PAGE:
The Power Of Purpose
Dive into this topic via the key explanations and exercises below.
The most powerful thing that can unite a group—especially a group that has cognitive diversity—is a strong shared purpose.
In the very beginning of the course, I joked that every time the aliens come to destroy the Earth in science fiction, we humans manage to band together and become an awesome team. Defending planet Earth is a perfect (albeit dramatic) example of a strong shared purpose.
We don’t have to wait for it to be life and death
Purpose is what your team exists to do. Different kinds of shared purposes can include:
Solving a problem.
Furthering an idea or cause.
Having an experience.
Not every purpose is equally noble, and not every purpose is equally motivating.
Teams don’t have to last forever. Once the purpose is fulfilled, the team can disband, and that is okay!
Some teams form with a clear end in mind from the beginning. A Hollywood team will band together to film and promote a movie, and then disband.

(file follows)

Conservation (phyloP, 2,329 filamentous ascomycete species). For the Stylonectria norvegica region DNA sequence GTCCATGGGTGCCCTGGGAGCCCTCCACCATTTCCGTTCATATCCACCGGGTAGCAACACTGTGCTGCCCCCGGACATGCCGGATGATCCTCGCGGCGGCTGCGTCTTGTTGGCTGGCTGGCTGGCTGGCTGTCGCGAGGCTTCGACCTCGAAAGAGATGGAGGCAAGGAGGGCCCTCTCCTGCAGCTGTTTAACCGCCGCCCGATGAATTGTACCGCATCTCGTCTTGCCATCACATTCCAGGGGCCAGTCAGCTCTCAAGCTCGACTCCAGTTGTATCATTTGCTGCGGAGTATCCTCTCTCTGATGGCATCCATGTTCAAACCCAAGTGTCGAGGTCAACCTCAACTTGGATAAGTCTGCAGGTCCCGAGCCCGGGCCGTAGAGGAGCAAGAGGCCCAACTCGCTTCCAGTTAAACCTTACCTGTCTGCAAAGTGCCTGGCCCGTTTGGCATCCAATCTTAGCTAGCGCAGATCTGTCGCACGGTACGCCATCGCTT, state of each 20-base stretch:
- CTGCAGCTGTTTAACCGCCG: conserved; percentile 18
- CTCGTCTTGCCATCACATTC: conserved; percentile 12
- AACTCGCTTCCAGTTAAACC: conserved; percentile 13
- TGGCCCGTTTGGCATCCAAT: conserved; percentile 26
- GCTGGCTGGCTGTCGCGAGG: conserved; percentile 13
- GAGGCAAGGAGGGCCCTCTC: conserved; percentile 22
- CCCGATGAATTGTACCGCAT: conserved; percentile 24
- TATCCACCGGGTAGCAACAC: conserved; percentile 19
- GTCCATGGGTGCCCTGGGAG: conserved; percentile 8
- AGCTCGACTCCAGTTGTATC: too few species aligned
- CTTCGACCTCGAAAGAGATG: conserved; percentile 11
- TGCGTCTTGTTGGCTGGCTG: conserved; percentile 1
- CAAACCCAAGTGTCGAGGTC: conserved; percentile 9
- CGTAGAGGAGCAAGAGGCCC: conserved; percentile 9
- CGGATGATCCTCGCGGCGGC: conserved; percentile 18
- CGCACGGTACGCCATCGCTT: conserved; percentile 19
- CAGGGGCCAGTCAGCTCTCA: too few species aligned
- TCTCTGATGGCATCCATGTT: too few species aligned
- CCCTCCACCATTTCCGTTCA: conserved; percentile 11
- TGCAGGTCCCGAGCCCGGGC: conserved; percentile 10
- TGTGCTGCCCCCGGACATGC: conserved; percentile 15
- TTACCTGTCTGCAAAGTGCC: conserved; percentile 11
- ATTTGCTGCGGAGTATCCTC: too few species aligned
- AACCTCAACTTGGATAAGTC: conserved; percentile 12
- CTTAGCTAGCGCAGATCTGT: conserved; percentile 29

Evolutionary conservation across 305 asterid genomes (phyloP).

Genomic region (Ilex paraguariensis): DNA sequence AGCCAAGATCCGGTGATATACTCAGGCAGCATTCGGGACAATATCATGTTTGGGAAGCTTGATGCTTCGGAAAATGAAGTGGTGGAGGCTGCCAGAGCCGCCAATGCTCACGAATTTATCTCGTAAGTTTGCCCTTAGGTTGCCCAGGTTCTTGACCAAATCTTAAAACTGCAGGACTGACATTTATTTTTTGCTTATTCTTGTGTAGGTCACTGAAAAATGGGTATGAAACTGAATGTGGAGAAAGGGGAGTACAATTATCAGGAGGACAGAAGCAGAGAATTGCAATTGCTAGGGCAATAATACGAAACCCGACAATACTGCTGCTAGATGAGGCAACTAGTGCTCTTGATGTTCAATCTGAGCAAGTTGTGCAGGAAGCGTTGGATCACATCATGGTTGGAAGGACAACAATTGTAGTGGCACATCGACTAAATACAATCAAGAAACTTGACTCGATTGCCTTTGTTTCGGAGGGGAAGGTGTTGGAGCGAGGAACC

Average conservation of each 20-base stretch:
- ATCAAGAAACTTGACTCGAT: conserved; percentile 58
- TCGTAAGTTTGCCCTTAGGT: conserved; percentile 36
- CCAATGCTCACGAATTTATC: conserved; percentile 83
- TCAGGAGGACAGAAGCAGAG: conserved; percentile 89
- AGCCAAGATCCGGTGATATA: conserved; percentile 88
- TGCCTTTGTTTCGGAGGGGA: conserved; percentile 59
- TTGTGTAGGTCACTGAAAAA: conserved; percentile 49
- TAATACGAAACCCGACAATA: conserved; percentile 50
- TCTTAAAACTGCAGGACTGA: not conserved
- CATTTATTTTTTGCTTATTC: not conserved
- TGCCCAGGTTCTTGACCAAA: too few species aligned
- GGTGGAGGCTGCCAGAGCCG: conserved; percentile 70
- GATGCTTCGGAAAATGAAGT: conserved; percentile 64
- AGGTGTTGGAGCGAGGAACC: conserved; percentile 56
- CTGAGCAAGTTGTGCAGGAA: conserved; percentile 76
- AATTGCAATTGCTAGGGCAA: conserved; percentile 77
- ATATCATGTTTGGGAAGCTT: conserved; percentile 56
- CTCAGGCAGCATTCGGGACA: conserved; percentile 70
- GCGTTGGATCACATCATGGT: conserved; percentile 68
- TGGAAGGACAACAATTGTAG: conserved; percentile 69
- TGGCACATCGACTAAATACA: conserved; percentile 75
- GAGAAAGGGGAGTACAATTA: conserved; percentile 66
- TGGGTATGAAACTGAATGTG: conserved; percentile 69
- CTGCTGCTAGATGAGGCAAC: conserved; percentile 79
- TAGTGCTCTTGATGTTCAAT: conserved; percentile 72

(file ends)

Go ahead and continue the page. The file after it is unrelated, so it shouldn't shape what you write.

The human brain can psychologically resist the disbanding of a group—or the letting go of group members—because group unity was crucial for our early survival. But getting rid of this idea that groups have to stick together forever can help us to make group work even better.
The key is to prioritize a focus on group purpose over group membership.
Think about an organization or team you belong to. Ask yourself the following:
What is the group’s real purpose?
Which of the above categories of purpose is it?
Does the group say it has a different purpose than the real purpose?
What might the group do to make its purpose more clear or motivating?